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FLEXO Magazine : June 2014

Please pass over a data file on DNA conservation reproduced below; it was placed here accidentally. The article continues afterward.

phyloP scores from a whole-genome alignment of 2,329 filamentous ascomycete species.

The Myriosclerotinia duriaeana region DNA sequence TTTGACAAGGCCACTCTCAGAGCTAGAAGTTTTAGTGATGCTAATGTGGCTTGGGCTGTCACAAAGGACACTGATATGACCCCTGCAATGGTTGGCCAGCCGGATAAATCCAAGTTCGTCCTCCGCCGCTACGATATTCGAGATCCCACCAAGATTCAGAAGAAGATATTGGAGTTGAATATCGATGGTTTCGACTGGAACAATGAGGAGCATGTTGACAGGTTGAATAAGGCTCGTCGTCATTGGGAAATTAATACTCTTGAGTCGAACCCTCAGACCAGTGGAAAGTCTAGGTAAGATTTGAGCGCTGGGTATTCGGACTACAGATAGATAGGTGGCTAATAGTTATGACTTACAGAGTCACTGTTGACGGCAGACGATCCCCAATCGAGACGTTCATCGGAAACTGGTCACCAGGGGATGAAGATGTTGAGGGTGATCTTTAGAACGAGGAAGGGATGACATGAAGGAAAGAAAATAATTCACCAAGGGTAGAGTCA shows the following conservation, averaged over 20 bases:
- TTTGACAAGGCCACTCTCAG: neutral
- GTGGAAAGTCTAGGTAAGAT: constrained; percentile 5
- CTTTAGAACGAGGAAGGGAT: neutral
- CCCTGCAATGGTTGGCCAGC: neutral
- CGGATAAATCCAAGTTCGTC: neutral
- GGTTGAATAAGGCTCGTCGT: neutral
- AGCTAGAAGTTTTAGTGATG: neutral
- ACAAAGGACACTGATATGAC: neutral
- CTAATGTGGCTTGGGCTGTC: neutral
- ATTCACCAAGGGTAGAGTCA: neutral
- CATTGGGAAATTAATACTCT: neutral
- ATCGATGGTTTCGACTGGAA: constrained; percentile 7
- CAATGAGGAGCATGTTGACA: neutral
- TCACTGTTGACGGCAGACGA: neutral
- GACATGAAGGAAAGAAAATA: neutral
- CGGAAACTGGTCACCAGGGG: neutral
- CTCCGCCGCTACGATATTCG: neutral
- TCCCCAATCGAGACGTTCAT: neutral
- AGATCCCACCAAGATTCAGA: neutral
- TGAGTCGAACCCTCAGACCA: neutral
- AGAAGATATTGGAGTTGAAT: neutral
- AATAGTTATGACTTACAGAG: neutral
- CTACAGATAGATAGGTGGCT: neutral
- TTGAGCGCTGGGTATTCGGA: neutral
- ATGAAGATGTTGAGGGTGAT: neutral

Printing “Pop” A Guide to Preparing, Proofing & Using Specialty Inks Alexander James P rinters continue to strive for ways to get both the print buyer’s and the consum- er’s attention. As a printer, have you been looking for something that makes your printed product stand out among the rest? Are you vying for an edge in obtaining market share in the label business? You should consider the expanding field of flexographic specialty applications. Specialty applications that provide the “pop” in your print cover a wide range of visual stimulations that differentiate a product from the rest. Some of these include: • Glitter • Metallic • Fluorescent • Pearlescent • Holographic The hard part is getting these inks from plate to substrate. A lot of that has to do with testing, proofing, proper anilox selection and an under- standing of the inks themselves. PICKING “POP” Before starting on any print project, it is impera- tive to define the goal. What is the effect you are trying to create? Are you trying to match a print sample or simply wanting to create a dynamic effect? Let’s look at a couple of applica- tions as examples. Specialty inks are special for a reason. They are unique not only in effects but also in setup, handling and testing. Make sure you understand the requirements to print and plan to run testing before committing product to a customer. We often find that rushing to com- pletion on a specialty ink project has about the same low success rate as a poorly planned fingerprint. You might start with a popular recent admission to flexography: The realm of tactile coatings. Tactile effects create an interesting interac- tion between the consumer and the product. Raised bubble areas or dew drops and raised grid patterns on your graphics can create that surprise “wow” factor that helps differentiate your product from the competition by capturing the consumer’s attention as he/she explores the feel of the packaging or label. You might also consider a specialty effect like a color shift of the graphic image using thermochromatic inks, whose color shift is triggered by temperature change from physical touch or a change in the temperature of the substrate or content of the package. While these are exciting developments for flexo, consider a word to the 46 FLEXO | JUNE 2014 TECHNOLOGY & TECHNIQUES Anilox Roll, Doctor Blade, Ink Selection Guide